From the product viewpoint everything was great, we could ship new features rapidly and the whole product was really fast with incredible low response times. Developers were happy - we felt ourselves in wonderland.

In the beginning we had some over-engineering problems, we started to build heavy DAO-like models "thanks" to our past as Java developers. And we were also in trouble with the async control flows: how to do it in a scalable and clean way. We also wrote callback hells (feeling soooo proud), but after we developed our JavaScript knowledge and took the language seriously we could easily fix these problems. And just kept the fun part of the Node.js.

During the MVP phase we realized how important good architecture and the unified REST API design were. Your endpoints just keep growing and growing and without those one day you will find yourself in the middle of a huge mess. We recommend to follow jsonapi.org and Interagent's HTTP API Design Guide.
Good test coverage is also an important part of the MVP - it may seem it slows you down a little bit, but you will win your time back when you don't have to spend days with bug hunting. Also, when creating an MVP, shooting for the whole test pyramid may not be the best thing to do, as things change rapidly. Go for some integration/end-to-end tests at first, then you can refine the granularity test-by-test.

New is always better. - Barney Stinson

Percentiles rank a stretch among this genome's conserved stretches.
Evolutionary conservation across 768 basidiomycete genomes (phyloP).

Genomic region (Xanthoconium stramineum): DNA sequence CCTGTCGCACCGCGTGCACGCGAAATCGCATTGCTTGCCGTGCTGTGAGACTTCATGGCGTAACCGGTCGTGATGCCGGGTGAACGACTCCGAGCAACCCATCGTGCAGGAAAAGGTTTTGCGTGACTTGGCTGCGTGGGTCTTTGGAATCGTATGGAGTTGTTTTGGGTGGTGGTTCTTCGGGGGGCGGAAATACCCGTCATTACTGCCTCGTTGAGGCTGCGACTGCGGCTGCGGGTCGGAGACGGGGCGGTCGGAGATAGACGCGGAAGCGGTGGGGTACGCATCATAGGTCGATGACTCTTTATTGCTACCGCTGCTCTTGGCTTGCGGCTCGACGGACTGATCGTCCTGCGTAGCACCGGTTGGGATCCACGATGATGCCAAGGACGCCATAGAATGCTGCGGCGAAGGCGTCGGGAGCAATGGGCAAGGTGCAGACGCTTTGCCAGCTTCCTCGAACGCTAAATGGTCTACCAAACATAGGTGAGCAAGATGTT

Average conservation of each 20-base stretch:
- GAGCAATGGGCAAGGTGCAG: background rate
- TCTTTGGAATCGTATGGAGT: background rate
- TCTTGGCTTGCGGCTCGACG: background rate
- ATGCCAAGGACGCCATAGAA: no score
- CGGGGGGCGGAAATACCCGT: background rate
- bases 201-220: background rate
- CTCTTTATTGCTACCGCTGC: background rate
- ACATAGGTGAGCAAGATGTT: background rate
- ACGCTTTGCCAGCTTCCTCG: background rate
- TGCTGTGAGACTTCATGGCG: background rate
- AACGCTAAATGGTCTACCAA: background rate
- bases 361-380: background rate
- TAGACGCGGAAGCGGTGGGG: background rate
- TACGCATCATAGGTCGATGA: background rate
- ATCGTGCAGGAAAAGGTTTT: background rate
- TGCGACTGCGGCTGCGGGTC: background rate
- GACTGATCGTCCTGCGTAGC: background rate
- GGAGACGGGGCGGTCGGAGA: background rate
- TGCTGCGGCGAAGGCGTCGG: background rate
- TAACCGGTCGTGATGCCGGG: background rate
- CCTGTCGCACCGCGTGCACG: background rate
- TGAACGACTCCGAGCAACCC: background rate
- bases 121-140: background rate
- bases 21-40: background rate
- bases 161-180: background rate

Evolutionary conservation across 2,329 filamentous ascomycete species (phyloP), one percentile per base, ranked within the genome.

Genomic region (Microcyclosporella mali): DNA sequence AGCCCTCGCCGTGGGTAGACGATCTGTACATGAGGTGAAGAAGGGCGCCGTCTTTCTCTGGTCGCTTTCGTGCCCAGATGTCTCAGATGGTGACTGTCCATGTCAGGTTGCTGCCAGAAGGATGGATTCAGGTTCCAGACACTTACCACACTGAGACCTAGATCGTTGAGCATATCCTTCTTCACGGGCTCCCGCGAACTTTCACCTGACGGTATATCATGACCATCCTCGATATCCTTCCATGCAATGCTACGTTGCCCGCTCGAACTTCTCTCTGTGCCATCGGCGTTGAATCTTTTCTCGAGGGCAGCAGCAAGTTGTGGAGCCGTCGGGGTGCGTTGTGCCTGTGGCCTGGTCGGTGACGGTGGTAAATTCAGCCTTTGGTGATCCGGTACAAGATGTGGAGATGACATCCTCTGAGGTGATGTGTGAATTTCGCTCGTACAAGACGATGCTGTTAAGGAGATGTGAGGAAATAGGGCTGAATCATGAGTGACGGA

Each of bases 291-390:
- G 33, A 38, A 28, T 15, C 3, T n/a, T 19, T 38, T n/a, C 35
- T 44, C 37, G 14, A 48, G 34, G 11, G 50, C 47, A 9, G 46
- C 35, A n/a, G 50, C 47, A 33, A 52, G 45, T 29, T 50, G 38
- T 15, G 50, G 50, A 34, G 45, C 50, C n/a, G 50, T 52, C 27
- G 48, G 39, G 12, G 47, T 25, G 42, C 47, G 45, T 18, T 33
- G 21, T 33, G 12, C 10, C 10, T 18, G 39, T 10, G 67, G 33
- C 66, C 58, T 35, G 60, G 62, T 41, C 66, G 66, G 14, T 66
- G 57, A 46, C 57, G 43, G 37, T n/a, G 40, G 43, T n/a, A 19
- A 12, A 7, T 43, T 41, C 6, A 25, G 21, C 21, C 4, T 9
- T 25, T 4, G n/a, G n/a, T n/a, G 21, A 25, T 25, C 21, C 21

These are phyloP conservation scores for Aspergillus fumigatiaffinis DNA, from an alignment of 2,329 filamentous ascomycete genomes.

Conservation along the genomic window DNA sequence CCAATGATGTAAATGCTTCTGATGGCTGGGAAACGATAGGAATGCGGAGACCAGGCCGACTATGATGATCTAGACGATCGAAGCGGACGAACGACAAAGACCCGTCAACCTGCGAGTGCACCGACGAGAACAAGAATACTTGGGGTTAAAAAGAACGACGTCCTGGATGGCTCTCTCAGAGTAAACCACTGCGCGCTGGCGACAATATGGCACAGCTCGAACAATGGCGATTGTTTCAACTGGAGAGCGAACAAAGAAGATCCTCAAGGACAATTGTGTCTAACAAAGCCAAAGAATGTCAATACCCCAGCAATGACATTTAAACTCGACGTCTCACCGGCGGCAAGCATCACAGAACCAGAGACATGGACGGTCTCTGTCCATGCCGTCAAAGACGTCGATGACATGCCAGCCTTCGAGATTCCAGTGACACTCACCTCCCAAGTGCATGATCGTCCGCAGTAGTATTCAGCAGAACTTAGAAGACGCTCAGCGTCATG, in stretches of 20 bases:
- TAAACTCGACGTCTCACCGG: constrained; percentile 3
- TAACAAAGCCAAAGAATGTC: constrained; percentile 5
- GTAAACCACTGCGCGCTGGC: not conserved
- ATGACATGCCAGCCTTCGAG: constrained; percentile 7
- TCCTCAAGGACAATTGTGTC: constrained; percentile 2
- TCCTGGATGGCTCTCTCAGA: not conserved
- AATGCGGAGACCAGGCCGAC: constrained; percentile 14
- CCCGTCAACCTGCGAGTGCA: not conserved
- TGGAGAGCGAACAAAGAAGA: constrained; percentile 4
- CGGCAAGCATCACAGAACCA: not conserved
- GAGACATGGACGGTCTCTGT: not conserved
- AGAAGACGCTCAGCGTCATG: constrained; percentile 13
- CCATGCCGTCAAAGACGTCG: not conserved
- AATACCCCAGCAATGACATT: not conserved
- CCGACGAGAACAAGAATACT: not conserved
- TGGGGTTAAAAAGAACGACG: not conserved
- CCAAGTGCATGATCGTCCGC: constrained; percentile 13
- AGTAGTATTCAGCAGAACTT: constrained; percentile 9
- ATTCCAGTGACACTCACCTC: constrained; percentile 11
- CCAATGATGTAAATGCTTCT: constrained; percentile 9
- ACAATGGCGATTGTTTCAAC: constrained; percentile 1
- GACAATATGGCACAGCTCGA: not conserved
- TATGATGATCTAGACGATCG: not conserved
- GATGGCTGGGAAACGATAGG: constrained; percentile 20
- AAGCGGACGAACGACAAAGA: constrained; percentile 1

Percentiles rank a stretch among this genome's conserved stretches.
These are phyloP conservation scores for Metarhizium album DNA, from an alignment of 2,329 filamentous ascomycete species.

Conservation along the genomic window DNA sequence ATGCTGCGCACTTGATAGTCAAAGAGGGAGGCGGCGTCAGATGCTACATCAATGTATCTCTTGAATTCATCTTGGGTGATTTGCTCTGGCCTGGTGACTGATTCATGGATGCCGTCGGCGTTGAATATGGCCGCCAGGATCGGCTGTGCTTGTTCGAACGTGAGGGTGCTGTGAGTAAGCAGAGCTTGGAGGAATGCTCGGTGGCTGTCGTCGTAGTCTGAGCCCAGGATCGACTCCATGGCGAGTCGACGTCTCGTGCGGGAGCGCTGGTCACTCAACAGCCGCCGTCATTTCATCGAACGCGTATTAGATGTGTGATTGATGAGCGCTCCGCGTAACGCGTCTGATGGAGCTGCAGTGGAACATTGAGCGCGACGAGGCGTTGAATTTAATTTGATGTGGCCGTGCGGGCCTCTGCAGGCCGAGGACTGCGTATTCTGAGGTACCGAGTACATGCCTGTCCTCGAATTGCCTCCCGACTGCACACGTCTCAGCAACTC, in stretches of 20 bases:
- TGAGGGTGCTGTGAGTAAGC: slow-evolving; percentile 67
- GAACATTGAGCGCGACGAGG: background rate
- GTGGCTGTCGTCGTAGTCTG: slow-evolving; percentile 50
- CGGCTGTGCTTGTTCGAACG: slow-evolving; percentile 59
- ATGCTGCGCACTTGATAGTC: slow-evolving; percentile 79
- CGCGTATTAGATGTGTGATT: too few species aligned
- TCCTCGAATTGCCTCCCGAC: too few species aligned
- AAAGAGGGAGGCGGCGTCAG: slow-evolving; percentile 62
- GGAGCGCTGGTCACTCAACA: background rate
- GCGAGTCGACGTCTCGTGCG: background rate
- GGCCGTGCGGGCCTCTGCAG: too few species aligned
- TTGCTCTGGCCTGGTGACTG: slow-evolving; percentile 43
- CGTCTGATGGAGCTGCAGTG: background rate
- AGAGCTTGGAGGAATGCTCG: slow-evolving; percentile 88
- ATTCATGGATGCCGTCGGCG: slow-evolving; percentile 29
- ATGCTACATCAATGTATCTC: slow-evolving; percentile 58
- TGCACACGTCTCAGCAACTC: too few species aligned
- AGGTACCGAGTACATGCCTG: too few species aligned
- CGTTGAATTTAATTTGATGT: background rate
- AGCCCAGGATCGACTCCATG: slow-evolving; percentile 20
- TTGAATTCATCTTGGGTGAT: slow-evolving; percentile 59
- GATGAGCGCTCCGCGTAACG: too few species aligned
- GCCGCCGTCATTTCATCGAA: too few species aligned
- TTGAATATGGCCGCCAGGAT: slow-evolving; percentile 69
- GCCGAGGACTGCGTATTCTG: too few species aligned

Is it certainly right? Should we use every new library with no doubt?
When I looked up Tagmint's source, I found some interesting things in the package.json:

  "dependencies": {
    "hogan-express": "0.3.2",
    "apn" : "*"
  },

Neither one is good - the first does not let NPM to update your dependency if a newer version comes out, while the second one will always update, even if there was a major release with breaking changes. If you are not familiar with these numbers, check out Semver.

Go with PaaS and hosted databases. Sure, it may sound great to pay less for your own cloud machines - but think again. In that case you have to do your own deploy process, take care of backing things up and so on.

What have we learnt?

Premature optimization is the root of all evil. - Donald Knuth

Also what we have learnt the hard way is that you shouldn't build a complex system when testing ideas.

As a mobile developer